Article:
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|Title:||Autoimmunity in chronic periodontitis|
|Keywords:||Periodontitis -- Immunological aspects|
|Publisher:||University of Sydney.|
Faculty of Dentistry
|Abstract:||Profound perturbation of epithelial structure is a characteristic feature of the immunopatholoical response to bacterial antigens considered to be central in the pathogenesis of the destructive lesion of periodontitis. The pathological basis for the disturbance of epithelial structure is not understood. It was demonstrated that the structural integrity and functional differentiation of the lining epithelium is compromised in relation to inflammatory changes associated with destructive periodontitis. In the pathological lining epithelium of the periodontal pocket there was a marked reduction of epithelial cadherin important in intercellular adhesion, of involucrin, a marker of terminal differentiation, and of the gap junction connexions that form intercellular communication channels. These changes were associated with alterations of filamentous actin expression, collectively indicating profound perturbation of epithelial structure. The data reported support the concept that the ability of the pathological lining epithelium to function as an effective barrier against the ingress of microbial products into the tissues is severely compromised (Ye et al., 2000). In addition, a recent study (Ye et al., 2003) by Western analysis of serum IgG from all 22 patients with chronic periodontitis tested indicated recognition of multiple epithelial components in individual patterns. In contrast, subjects with a healthy periodontium displayed only trace recognition of epithelial antigens. Levels of epithelial-reactive antibodies were significantly correlated with attachment loss as an indication of disease activity. To investigate a possible relationship between the bacterial flora adjacent to the diseased sites and the presence of epithelial-reactive antibodies, subgingival plague samples were taken from deep periodontal pockets and cultured anaerobically. Gram positive bacteria containing antigens potentially cross-reactive with epithelial cells were reproducibly isolated by probing membrane colony lifts with affinity-isolated (epitheial-specific) antibodies. The bacteria were identified as streptococci (S. mitis, S. constellatus and two S. intermedius strains) and Actinomyces (A. georgiae, and A. sp. oral clone) by 16S rDNA sequence homology. Recognition by affinity-isolated antibodies of antigens from the captured organisms was confirmed by Western analysis. Conversely, absorption of affinity-isolated antibodies with bacterial species specifically reduced subsequent recognition of epithelial antigens. To identify the auto-antigens, a human keratinocyte cDNA expression library in Lambda phage was probed using a pooled sera. Groups of responders were detected for CD24 (a recently described adhesion molecule also known as P-selectin ligand), antioxidant protein 2 (a newly recognised member of the thiol-dependment anti-oxidant proteins), lavtate dehydrogenase A, the transcription factor NFAT5, and for three genes encoding novel proteins. Six identified bacteria, especially S intermedius were demonstrated to absorb antibodies reaching with identified auto-antigens in patterns varying between individuals. This evidence indicated that during the course of periodontits, subjects develop increased levels of antibodies to common oral bacteria amongst which are included tissue cross-reactive antigens. Periodontitis could therefore present a risk for the subsequent initiation or exacerbation of a broad spectrum of disease processes including autoimmune, inflammatory, proliferative and degenerative disorders.|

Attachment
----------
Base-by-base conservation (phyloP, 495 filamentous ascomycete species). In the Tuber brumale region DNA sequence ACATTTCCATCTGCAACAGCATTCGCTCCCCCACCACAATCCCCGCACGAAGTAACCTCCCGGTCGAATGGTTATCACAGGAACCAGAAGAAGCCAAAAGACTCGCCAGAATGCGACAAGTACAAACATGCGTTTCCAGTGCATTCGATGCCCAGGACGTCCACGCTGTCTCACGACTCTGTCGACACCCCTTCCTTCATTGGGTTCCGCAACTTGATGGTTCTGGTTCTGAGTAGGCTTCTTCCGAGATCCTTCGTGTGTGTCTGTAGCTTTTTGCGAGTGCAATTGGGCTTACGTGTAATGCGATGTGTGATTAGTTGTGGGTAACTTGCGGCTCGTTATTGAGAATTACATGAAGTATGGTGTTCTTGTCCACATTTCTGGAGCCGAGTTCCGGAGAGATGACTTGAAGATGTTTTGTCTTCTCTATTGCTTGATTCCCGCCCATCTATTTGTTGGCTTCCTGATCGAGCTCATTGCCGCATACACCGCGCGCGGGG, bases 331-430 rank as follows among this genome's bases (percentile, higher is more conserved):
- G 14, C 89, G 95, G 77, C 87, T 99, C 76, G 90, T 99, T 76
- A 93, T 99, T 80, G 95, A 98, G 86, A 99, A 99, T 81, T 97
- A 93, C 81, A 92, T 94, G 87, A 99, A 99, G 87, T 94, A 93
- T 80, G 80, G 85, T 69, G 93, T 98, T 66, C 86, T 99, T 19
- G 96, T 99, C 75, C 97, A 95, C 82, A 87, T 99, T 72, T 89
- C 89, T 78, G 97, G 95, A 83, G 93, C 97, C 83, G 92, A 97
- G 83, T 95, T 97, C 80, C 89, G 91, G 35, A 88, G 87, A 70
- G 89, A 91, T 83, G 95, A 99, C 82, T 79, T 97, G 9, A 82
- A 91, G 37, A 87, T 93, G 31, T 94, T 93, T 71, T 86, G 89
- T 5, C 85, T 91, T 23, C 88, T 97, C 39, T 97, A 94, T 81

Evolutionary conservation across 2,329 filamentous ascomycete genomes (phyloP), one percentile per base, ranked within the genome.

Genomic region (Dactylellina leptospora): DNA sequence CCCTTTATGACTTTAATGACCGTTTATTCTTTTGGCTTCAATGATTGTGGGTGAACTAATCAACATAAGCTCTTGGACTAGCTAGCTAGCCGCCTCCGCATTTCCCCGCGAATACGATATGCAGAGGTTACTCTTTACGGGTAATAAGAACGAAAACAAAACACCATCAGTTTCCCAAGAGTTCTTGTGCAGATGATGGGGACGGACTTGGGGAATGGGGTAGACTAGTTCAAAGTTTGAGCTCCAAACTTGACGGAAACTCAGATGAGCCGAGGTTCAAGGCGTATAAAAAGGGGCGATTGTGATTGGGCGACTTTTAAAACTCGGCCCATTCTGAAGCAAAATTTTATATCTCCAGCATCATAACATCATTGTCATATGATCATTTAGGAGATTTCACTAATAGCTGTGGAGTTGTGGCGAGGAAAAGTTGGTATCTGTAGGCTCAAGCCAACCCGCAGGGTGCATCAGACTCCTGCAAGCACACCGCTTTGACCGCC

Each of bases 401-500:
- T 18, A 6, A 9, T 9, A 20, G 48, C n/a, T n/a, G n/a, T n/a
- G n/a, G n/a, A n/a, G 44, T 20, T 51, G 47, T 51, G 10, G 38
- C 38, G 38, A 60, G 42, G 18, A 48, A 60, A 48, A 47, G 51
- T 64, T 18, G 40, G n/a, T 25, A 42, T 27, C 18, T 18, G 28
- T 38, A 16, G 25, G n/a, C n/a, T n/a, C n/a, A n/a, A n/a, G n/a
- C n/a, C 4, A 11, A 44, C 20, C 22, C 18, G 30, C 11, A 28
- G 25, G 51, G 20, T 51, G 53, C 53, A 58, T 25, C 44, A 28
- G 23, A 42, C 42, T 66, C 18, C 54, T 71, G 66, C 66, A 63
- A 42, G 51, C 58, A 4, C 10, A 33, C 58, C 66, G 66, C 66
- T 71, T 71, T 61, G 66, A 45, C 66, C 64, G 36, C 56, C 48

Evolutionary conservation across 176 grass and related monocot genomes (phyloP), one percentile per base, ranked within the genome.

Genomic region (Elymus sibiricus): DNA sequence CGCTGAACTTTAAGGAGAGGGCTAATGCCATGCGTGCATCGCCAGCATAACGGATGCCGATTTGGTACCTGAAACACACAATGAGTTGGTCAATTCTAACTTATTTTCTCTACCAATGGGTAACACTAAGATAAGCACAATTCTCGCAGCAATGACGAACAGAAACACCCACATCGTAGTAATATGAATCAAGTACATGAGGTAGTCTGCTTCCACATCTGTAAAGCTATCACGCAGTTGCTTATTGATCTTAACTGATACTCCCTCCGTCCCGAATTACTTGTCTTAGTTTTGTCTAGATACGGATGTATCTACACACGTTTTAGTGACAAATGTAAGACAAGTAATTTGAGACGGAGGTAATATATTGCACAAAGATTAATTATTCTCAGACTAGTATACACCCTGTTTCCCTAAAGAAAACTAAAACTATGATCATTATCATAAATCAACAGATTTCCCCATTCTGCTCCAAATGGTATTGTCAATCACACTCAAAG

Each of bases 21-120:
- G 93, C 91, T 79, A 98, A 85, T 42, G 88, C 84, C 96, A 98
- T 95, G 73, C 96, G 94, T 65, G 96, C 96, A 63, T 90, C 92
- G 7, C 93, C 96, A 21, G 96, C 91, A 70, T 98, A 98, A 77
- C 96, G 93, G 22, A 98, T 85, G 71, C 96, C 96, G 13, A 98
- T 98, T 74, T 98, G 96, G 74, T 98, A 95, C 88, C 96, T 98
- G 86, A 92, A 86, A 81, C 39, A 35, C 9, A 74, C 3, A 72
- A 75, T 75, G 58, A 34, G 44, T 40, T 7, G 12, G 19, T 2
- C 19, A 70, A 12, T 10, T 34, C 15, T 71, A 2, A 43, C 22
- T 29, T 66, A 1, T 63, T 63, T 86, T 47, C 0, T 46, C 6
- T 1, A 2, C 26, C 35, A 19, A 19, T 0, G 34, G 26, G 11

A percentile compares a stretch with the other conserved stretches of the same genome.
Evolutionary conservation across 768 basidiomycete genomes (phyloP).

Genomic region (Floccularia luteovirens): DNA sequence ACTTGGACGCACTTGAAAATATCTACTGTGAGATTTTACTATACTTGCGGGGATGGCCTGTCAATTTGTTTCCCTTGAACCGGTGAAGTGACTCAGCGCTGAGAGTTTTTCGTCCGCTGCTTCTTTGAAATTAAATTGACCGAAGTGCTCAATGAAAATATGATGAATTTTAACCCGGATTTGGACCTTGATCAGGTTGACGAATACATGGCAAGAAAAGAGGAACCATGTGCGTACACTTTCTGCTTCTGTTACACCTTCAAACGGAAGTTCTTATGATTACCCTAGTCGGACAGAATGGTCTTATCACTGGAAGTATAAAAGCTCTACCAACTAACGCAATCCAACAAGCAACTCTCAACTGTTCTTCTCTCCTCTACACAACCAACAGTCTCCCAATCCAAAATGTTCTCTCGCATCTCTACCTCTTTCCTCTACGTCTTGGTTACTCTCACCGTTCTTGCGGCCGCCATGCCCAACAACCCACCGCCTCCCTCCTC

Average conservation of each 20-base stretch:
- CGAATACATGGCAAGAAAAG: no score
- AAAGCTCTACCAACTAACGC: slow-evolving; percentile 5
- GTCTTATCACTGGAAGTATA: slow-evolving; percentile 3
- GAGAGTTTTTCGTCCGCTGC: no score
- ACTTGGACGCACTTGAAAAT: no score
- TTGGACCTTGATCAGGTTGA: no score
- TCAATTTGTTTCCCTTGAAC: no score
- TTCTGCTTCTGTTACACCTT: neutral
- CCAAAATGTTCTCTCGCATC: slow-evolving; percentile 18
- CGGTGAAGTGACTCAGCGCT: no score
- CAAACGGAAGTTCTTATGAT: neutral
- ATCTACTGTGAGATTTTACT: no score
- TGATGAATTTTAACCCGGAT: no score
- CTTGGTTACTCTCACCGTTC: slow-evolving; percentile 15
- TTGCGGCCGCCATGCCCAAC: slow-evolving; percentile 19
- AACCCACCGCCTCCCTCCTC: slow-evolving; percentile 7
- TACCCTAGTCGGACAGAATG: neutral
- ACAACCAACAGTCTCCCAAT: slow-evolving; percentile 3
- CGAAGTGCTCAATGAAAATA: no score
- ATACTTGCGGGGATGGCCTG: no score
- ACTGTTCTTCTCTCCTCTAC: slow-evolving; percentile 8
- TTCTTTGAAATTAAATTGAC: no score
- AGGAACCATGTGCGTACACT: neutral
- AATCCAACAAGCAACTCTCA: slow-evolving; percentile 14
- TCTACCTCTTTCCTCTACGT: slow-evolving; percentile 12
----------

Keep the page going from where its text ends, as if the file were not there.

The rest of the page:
|Description:||Doctor of Philosophy|
|Rights and Permissions:||The author retains copyright of this thesis.|
|Type of Work:||PhD Doctorate|
|Appears in Collections:||Sydney Digital Theses (Open Access)|
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|p_ye_thesis_2003_part1.pdf||Part 1||5.52 MB||Adobe PDF||View/Open|
|p_ye_thesis_2003_part2.pdf||Part 2||4.87 MB||Adobe PDF||View/Open|
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